Limoniidae, previously a subfamily of Tipulidae (Limoniinae), are now considered their own family. Both Limoniidae and Tipulidae are part of the larger group of crane flies, Tipulomorpha. Often these are relatively large, grey or white, soft-bodied, legless larvae. The head is inconspicuous, mostly retracted into the thorax and almost completely hidden from view. They are often sold in bait shops, or used as models for tied flies, especially for bass fishing. Usually, larvae are found burrowing in soft sediment of streams, often near algae or woody debris; but some larvae are terrestrial. They vary in feeding strategy, some are predators while others are shredding detritivores and herbivores. Most species have only 1 generation per year. Pupa usually are found in marginal habitats. Adults resemble giant mosquitoes, with long, delicate legs; however, they do not bite.
Wings and wing pads absent. Eye spots sometimes visible, but compound eyes absent. Segmented legs absent, but sometimes fleshy prolegs present. Sometimes with distinct head, often without head or with head drawn deeply into thorax. Body flattened, cylindrical, or maggot-like.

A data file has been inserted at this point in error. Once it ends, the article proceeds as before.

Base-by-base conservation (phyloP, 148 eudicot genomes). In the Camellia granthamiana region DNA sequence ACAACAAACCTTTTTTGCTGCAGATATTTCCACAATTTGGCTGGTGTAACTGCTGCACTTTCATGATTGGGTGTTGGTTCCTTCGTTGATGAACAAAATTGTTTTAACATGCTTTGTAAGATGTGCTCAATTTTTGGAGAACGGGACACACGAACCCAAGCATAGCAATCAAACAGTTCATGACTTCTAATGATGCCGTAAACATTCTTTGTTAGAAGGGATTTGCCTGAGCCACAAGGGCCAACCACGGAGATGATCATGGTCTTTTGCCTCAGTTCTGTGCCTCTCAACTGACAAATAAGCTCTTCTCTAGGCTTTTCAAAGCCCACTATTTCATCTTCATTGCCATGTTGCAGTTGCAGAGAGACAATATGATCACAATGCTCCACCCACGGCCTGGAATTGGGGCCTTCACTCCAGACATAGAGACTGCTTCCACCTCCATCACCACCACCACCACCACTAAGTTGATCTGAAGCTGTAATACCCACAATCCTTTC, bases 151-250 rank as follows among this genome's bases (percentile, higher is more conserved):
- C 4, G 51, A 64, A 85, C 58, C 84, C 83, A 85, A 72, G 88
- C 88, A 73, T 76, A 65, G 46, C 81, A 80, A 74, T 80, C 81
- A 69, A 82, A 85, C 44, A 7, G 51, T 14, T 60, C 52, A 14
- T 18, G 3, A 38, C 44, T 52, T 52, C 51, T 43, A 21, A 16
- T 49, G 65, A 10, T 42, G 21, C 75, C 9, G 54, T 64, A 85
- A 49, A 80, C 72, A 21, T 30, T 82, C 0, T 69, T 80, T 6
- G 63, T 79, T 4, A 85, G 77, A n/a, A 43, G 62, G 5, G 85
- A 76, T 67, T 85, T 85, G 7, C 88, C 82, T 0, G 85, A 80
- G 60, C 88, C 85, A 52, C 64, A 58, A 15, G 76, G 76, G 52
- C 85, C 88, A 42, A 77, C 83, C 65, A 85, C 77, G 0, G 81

Mandibles moving against one another along an horizontal or oblique plane. Hardened head capsule always deeply retracted inside thorax; often with length-wise incisions of varying depths beginning at posterior margin of head, and extending forward; in extreme cases head consisting of only several slender rods (visible only via disection of thorax). Spiracles absent (apneustic) or with 1 pair at posterior end of body (metapneustic); posterior spiracles rimmed by 2–7 (usually 5) lobes often fringed with hair. Mature larvae usually 10–25 mm long.
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